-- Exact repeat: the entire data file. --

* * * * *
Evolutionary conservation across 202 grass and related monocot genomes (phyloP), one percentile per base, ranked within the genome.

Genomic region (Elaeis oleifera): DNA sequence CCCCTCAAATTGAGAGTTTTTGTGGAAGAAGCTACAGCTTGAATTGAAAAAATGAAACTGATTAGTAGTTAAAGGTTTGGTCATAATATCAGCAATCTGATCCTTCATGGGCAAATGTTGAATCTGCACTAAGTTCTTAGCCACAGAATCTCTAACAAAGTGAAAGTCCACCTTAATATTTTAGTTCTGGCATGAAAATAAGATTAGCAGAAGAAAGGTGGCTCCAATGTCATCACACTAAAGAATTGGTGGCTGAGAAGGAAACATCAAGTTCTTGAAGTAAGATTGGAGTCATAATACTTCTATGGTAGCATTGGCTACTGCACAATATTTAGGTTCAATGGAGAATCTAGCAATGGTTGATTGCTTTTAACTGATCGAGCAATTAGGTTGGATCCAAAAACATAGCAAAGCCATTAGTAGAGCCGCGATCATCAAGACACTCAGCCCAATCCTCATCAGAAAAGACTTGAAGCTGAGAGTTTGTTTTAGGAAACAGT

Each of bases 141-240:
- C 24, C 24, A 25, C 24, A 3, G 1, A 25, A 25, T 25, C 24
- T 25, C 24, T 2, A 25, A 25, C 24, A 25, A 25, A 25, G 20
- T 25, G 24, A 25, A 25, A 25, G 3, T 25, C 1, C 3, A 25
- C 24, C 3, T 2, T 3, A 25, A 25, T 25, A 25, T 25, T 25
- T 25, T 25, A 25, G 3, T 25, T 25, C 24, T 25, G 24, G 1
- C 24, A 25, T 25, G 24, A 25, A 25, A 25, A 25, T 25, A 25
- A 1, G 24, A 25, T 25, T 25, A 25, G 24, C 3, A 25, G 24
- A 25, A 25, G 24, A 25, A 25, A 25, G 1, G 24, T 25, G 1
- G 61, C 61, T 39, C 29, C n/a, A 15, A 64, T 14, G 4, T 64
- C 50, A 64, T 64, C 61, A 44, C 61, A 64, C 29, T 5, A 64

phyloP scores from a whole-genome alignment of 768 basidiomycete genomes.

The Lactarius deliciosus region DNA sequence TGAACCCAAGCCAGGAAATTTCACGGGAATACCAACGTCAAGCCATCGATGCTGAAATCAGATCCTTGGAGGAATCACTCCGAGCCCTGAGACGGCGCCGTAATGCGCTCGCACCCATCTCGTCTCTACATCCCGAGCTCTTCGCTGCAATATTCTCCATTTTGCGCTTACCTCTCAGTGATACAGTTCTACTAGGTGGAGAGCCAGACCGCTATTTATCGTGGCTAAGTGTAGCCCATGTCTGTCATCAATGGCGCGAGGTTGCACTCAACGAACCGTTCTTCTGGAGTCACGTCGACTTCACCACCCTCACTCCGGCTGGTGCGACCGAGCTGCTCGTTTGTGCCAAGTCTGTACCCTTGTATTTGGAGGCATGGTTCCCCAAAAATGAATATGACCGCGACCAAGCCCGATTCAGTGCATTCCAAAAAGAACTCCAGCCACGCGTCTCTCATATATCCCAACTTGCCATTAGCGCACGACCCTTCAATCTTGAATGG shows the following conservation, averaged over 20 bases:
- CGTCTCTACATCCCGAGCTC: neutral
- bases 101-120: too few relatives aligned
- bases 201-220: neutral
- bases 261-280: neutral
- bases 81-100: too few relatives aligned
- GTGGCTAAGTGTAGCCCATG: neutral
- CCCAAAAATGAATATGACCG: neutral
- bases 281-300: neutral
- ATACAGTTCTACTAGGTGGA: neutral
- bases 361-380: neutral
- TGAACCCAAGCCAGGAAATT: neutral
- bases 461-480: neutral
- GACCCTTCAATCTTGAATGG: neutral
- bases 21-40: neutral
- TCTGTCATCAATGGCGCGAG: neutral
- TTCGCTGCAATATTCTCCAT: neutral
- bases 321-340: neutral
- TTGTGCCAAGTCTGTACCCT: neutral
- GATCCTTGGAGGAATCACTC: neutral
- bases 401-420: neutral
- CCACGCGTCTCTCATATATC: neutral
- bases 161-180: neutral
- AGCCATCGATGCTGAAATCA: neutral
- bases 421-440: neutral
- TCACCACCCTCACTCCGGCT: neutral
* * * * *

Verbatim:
Evolutionary conservation across 202 grass and related monocot genomes (phyloP), one percentile per base, ranked within the genome.

Genomic region (Elaeis oleifera): DNA sequence CCCCTCAAATTGAGAGTTTTTGTGGAAGAAGCTACAGCTTGAATTGAAAAAATGAAACTGATTAGTAGTTAAAGGTTTGGTCATAATATCAGCAATCTGATCCTTCATGGGCAAATGTTGAATCTGCACTAAGTTCTTAGCCACAGAATCTCTAACAAAGTGAAAGTCCACCTTAATATTTTAGTTCTGGCATGAAAATAAGATTAGCAGAAGAAAGGTGGCTCCAATGTCATCACACTAAAGAATTGGTGGCTGAGAAGGAAACATCAAGTTCTTGAAGTAAGATTGGAGTCATAATACTTCTATGGTAGCATTGGCTACTGCACAATATTTAGGTTCAATGGAGAATCTAGCAATGGTTGATTGCTTTTAACTGATCGAGCAATTAGGTTGGATCCAAAAACATAGCAAAGCCATTAGTAGAGCCGCGATCATCAAGACACTCAGCCCAATCCTCATCAGAAAAGACTTGAAGCTGAGAGTTTGTTTTAGGAAACAGT

Each of bases 141-240:
- C 24, C 24, A 25, C 24, A 3, G 1, A 25, A 25, T 25, C 24
- T 25, C 24, T 2, A 25, A 25, C 24, A 25, A 25, A 25, G 20
- T 25, G 24, A 25, A 25, A 25, G 3, T 25, C 1, C 3, A 25
- C 24, C 3, T 2, T 3, A 25, A 25, T 25, A 25, T 25, T 25
- T 25, T 25, A 25, G 3, T 25, T 25, C 24, T 25, G 24, G 1
- C 24, A 25, T 25, G 24, A 25, A 25, A 25, A 25, T 25, A 25
- A 1, G 24, A 25, T 25, T 25, A 25, G 24, C 3, A 25, G 24
- A 25, A 25, G 24, A 25, A 25, A 25, G 1, G 24, T 25, G 1
- G 61, C 61, T 39, C 29, C n/a, A 15, A 64, T 14, G 4, T 64
- C 50, A 64, T 64, C 61, A 44, C 61, A 64, C 29, T 5, A 64

phyloP scores from a whole-genome alignment of 768 basidiomycete genomes.

The Lactarius deliciosus region DNA sequence TGAACCCAAGCCAGGAAATTTCACGGGAATACCAACGTCAAGCCATCGATGCTGAAATCAGATCCTTGGAGGAATCACTCCGAGCCCTGAGACGGCGCCGTAATGCGCTCGCACCCATCTCGTCTCTACATCCCGAGCTCTTCGCTGCAATATTCTCCATTTTGCGCTTACCTCTCAGTGATACAGTTCTACTAGGTGGAGAGCCAGACCGCTATTTATCGTGGCTAAGTGTAGCCCATGTCTGTCATCAATGGCGCGAGGTTGCACTCAACGAACCGTTCTTCTGGAGTCACGTCGACTTCACCACCCTCACTCCGGCTGGTGCGACCGAGCTGCTCGTTTGTGCCAAGTCTGTACCCTTGTATTTGGAGGCATGGTTCCCCAAAAATGAATATGACCGCGACCAAGCCCGATTCAGTGCATTCCAAAAAGAACTCCAGCCACGCGTCTCTCATATATCCCAACTTGCCATTAGCGCACGACCCTTCAATCTTGAATGG shows the following conservation, averaged over 20 bases:
- CGTCTCTACATCCCGAGCTC: neutral
- bases 101-120: too few relatives aligned
- bases 201-220: neutral
- bases 261-280: neutral
- bases 81-100: too few relatives aligned
- GTGGCTAAGTGTAGCCCATG: neutral
- CCCAAAAATGAATATGACCG: neutral
- bases 281-300: neutral
- ATACAGTTCTACTAGGTGGA: neutral
- bases 361-380: neutral
- TGAACCCAAGCCAGGAAATT: neutral
- bases 461-480: neutral
- GACCCTTCAATCTTGAATGG: neutral
- bases 21-40: neutral
- TCTGTCATCAATGGCGCGAG: neutral
- TTCGCTGCAATATTCTCCAT: neutral
- bases 321-340: neutral
- TTGTGCCAAGTCTGTACCCT: neutral
- GATCCTTGGAGGAATCACTC: neutral
- bases 401-420: neutral
- CCACGCGTCTCTCATATATC: neutral
- bases 161-180: neutral
- AGCCATCGATGCTGAAATCA: neutral
- bases 421-440: neutral
- TCACCACCCTCACTCCGGCT: neutral